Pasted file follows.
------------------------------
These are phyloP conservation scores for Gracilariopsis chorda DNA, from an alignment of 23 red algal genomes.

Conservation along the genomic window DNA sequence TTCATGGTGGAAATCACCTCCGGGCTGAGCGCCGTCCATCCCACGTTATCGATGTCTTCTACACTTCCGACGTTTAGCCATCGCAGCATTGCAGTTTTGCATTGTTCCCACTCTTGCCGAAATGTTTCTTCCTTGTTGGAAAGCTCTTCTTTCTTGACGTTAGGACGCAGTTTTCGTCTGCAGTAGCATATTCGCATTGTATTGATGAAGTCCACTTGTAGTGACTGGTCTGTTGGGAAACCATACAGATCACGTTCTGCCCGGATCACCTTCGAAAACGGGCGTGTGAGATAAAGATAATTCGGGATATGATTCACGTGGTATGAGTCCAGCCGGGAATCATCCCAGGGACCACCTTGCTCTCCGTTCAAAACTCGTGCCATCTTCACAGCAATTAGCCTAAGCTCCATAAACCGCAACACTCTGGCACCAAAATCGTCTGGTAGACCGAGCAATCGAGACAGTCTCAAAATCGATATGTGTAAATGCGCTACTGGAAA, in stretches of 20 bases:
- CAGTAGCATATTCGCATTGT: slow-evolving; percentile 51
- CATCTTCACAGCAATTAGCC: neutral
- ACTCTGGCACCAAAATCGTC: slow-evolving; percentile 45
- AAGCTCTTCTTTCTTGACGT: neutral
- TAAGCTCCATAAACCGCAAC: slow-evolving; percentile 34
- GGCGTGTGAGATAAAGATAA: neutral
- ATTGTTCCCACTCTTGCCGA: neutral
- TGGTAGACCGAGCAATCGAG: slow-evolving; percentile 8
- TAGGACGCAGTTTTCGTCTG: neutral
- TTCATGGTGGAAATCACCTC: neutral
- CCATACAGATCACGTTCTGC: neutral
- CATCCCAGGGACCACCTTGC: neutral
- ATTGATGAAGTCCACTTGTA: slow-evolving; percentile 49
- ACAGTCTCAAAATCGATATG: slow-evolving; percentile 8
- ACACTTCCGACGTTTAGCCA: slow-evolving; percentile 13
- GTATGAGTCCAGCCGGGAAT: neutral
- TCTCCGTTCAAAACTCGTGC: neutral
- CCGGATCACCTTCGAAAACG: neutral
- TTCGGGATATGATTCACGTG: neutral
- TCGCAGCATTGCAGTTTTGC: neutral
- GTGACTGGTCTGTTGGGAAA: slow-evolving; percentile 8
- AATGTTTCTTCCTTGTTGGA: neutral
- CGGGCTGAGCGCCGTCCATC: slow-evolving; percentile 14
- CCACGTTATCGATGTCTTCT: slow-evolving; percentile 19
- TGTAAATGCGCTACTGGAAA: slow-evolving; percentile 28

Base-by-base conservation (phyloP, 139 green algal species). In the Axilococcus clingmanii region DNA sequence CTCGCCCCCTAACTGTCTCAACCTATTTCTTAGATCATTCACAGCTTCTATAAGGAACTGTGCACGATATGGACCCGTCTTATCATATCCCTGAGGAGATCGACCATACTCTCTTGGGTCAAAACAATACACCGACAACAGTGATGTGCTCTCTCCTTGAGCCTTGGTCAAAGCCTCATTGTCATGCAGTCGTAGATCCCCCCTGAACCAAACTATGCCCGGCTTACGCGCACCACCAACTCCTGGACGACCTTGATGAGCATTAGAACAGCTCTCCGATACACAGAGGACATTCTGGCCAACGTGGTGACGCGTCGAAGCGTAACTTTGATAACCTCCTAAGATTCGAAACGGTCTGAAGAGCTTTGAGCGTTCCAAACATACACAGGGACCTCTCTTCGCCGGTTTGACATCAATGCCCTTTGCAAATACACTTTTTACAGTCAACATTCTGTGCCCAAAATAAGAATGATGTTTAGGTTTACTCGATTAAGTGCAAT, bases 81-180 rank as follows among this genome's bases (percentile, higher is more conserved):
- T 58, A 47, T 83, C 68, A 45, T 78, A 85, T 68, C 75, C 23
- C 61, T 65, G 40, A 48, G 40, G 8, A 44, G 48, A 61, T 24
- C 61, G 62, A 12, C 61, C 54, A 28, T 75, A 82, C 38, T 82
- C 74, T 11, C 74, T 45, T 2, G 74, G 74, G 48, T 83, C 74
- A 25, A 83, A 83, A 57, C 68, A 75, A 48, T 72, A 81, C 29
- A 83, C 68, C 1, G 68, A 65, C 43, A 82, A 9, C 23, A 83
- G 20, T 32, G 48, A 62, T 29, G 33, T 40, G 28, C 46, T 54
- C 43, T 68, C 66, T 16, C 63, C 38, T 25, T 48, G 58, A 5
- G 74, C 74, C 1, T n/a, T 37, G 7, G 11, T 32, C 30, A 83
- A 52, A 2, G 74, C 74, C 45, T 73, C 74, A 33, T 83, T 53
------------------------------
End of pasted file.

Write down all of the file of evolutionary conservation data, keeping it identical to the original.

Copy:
These are phyloP conservation scores for Gracilariopsis chorda DNA, from an alignment of 23 red algal genomes.

Conservation along the genomic window DNA sequence TTCATGGTGGAAATCACCTCCGGGCTGAGCGCCGTCCATCCCACGTTATCGATGTCTTCTACACTTCCGACGTTTAGCCATCGCAGCATTGCAGTTTTGCATTGTTCCCACTCTTGCCGAAATGTTTCTTCCTTGTTGGAAAGCTCTTCTTTCTTGACGTTAGGACGCAGTTTTCGTCTGCAGTAGCATATTCGCATTGTATTGATGAAGTCCACTTGTAGTGACTGGTCTGTTGGGAAACCATACAGATCACGTTCTGCCCGGATCACCTTCGAAAACGGGCGTGTGAGATAAAGATAATTCGGGATATGATTCACGTGGTATGAGTCCAGCCGGGAATCATCCCAGGGACCACCTTGCTCTCCGTTCAAAACTCGTGCCATCTTCACAGCAATTAGCCTAAGCTCCATAAACCGCAACACTCTGGCACCAAAATCGTCTGGTAGACCGAGCAATCGAGACAGTCTCAAAATCGATATGTGTAAATGCGCTACTGGAAA, in stretches of 20 bases:
- CAGTAGCATATTCGCATTGT: slow-evolving; percentile 51
- CATCTTCACAGCAATTAGCC: neutral
- ACTCTGGCACCAAAATCGTC: slow-evolving; percentile 45
- AAGCTCTTCTTTCTTGACGT: neutral
- TAAGCTCCATAAACCGCAAC: slow-evolving; percentile 34
- GGCGTGTGAGATAAAGATAA: neutral
- ATTGTTCCCACTCTTGCCGA: neutral
- TGGTAGACCGAGCAATCGAG: slow-evolving; percentile 8
- TAGGACGCAGTTTTCGTCTG: neutral
- TTCATGGTGGAAATCACCTC: neutral
- CCATACAGATCACGTTCTGC: neutral
- CATCCCAGGGACCACCTTGC: neutral
- ATTGATGAAGTCCACTTGTA: slow-evolving; percentile 49
- ACAGTCTCAAAATCGATATG: slow-evolving; percentile 8
- ACACTTCCGACGTTTAGCCA: slow-evolving; percentile 13
- GTATGAGTCCAGCCGGGAAT: neutral
- TCTCCGTTCAAAACTCGTGC: neutral
- CCGGATCACCTTCGAAAACG: neutral
- TTCGGGATATGATTCACGTG: neutral
- TCGCAGCATTGCAGTTTTGC: neutral
- GTGACTGGTCTGTTGGGAAA: slow-evolving; percentile 8
- AATGTTTCTTCCTTGTTGGA: neutral
- CGGGCTGAGCGCCGTCCATC: slow-evolving; percentile 14
- CCACGTTATCGATGTCTTCT: slow-evolving; percentile 19
- TGTAAATGCGCTACTGGAAA: slow-evolving; percentile 28

Base-by-base conservation (phyloP, 139 green algal species). In the Axilococcus clingmanii region DNA sequence CTCGCCCCCTAACTGTCTCAACCTATTTCTTAGATCATTCACAGCTTCTATAAGGAACTGTGCACGATATGGACCCGTCTTATCATATCCCTGAGGAGATCGACCATACTCTCTTGGGTCAAAACAATACACCGACAACAGTGATGTGCTCTCTCCTTGAGCCTTGGTCAAAGCCTCATTGTCATGCAGTCGTAGATCCCCCCTGAACCAAACTATGCCCGGCTTACGCGCACCACCAACTCCTGGACGACCTTGATGAGCATTAGAACAGCTCTCCGATACACAGAGGACATTCTGGCCAACGTGGTGACGCGTCGAAGCGTAACTTTGATAACCTCCTAAGATTCGAAACGGTCTGAAGAGCTTTGAGCGTTCCAAACATACACAGGGACCTCTCTTCGCCGGTTTGACATCAATGCCCTTTGCAAATACACTTTTTACAGTCAACATTCTGTGCCCAAAATAAGAATGATGTTTAGGTTTACTCGATTAAGTGCAAT, bases 81-180 rank as follows among this genome's bases (percentile, higher is more conserved):
- T 58, A 47, T 83, C 68, A 45, T 78, A 85, T 68, C 75, C 23
- C 61, T 65, G 40, A 48, G 40, G 8, A 44, G 48, A 61, T 24
- C 61, G 62, A 12, C 61, C 54, A 28, T 75, A 82, C 38, T 82
- C 74, T 11, C 74, T 45, T 2, G 74, G 74, G 48, T 83, C 74
- A 25, A 83, A 83, A 57, C 68, A 75, A 48, T 72, A 81, C 29
- A 83, C 68, C 1, G 68, A 65, C 43, A 82, A 9, C 23, A 83
- G 20, T 32, G 48, A 62, T 29, G 33, T 40, G 28, C 46, T 54
- C 43, T 68, C 66, T 16, C 63, C 38, T 25, T 48, G 58, A 5
- G 74, C 74, C 1, T n/a, T 37, G 7, G 11, T 32, C 30, A 83
- A 52, A 2, G 74, C 74, C 45, T 73, C 74, A 33, T 83, T 53